Like wills, trusts help you outline your wishes regarding asset distribution, but they have other advantages as well. In some cases, for example, a trust can help your beneficiaries avoid probate because the assets and property named in the trust can be passed on immediately by the designated trustee.
A trust is created when you transfer your assets and property into a separate legal entity with a named trustee to manage it for the benefit of your beneficiaries. Trusts can be set up for various purposes and can dictate both how and when assets will be distributed.
Examples of different kinds of trusts include:
- Asset protection trusts (which shield property from creditors)
- Living vs. testamentary trusts (going into effect immediately vs. upon death)
- Revocable vs. irrevocable trusts (changeable vs. permanent)
- Charitable trusts (to distribute assets to designated charities)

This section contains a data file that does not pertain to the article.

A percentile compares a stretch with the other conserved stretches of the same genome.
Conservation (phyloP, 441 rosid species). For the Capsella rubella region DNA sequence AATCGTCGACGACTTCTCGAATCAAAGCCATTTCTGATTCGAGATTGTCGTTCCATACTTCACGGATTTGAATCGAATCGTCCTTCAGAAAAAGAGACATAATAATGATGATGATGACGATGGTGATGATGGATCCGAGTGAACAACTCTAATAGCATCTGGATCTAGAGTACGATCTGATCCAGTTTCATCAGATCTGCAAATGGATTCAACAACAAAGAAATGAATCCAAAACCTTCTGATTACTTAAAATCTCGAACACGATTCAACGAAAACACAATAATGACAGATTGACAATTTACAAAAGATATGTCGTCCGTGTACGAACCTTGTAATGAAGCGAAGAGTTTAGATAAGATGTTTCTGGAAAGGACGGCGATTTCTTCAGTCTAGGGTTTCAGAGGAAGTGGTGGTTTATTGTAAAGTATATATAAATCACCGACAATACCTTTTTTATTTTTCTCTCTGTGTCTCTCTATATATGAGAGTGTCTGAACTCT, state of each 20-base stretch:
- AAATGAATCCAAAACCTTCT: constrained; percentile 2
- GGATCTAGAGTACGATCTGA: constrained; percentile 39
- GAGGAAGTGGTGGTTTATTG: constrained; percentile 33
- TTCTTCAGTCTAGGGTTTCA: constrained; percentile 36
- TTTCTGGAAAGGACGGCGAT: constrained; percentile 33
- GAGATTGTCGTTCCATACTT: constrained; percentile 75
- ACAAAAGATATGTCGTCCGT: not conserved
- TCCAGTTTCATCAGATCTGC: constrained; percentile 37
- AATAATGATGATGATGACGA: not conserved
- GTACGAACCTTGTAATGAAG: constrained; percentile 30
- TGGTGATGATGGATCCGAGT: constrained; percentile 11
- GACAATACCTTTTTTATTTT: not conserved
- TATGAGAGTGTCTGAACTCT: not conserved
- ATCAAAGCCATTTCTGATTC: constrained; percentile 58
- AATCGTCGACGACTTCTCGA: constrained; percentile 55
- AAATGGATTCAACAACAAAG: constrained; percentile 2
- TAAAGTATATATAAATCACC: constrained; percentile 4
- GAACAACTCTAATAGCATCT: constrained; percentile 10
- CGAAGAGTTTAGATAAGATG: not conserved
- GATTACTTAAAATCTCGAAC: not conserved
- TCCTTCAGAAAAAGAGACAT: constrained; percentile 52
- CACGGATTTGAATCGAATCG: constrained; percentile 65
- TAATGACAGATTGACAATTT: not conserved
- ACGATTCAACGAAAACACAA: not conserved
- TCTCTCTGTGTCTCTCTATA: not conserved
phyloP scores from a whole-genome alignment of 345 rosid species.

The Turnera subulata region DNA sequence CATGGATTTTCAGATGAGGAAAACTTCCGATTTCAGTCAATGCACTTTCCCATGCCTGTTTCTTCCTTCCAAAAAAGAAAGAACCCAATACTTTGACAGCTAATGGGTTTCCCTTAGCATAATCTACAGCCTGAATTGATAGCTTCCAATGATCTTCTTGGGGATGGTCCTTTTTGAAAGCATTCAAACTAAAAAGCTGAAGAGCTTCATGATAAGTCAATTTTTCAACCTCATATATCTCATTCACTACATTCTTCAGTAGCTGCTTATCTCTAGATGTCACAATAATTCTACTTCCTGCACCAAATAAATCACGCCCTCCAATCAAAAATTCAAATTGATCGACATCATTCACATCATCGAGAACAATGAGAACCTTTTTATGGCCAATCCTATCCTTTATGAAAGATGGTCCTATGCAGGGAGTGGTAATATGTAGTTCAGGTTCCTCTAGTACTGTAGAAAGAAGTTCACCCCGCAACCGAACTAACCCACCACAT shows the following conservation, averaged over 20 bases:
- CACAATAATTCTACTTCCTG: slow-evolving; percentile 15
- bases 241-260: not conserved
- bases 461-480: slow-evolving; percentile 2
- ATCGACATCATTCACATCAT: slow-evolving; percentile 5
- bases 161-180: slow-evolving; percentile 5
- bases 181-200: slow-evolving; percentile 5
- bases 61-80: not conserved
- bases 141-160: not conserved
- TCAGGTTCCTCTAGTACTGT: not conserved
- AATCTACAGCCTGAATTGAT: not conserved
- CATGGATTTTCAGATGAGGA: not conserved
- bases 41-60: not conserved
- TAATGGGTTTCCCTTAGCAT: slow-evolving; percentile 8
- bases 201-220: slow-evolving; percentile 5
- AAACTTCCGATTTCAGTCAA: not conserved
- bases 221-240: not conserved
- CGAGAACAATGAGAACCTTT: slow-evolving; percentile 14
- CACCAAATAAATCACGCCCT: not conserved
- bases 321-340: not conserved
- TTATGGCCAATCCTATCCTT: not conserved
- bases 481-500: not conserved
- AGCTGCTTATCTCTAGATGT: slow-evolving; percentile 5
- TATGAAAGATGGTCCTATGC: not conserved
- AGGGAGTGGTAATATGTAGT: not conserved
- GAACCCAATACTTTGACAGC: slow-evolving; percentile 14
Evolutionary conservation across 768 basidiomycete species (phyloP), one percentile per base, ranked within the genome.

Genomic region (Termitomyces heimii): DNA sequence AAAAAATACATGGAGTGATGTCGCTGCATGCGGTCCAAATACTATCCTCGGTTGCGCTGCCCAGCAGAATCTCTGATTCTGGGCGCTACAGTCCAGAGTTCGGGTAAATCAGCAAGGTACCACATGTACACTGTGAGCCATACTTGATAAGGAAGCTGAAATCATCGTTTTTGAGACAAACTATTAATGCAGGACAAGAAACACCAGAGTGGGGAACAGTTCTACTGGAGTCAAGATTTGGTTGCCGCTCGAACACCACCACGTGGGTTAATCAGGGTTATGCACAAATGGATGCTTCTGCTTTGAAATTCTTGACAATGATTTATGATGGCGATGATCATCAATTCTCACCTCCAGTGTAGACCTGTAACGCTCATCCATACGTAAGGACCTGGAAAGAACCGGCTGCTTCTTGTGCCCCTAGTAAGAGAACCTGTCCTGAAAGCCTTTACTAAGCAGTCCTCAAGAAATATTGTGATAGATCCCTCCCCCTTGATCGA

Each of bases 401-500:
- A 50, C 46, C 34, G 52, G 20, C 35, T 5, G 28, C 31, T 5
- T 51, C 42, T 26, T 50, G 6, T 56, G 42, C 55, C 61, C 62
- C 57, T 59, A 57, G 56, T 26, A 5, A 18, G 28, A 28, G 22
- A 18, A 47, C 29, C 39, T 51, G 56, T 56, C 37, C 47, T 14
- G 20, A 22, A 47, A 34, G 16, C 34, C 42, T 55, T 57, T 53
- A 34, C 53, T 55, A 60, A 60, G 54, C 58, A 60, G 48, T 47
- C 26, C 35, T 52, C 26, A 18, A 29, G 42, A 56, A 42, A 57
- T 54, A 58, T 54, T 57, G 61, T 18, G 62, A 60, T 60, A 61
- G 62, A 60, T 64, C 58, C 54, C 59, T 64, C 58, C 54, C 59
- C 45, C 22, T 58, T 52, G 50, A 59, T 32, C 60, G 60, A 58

- Special needs trusts (set up for the protection of a dependent with a disability)
- Spendthrift trust (which keeps most of the assets over a set period of time with scheduled distributions; protects the beneficiary from losing the entire amount to debt collection or poor decision-making)
What Is Probate?
Probate is the process in which the court oversees the distribution of your assets to your beneficiaries after you die. If you have a will, the court will verify it and conduct the distribution according to the will’s contents. If you do not have a will, the court will rely on state law in conducting the distribution. Similarly, the court will assign an executor if your will does not appoint one.
If you have been named as the executor or personal representative of the estate of a deceased relative, you may need legal assistance in probate administration. As the executor, you will be responsible for:
- Locating and identifying all of the property and assets
- Having those assets appraised for value
- Handling any disputes among beneficiaries and others involving the estate
- Paying off the debts and other expenses of the estate
- Distributing the remaining property and assets to the heirs and beneficiaries
Probating an estate can be a complex matter. Having the legal advice and guidance of an attorney can help you better understand your obligations and legal rights.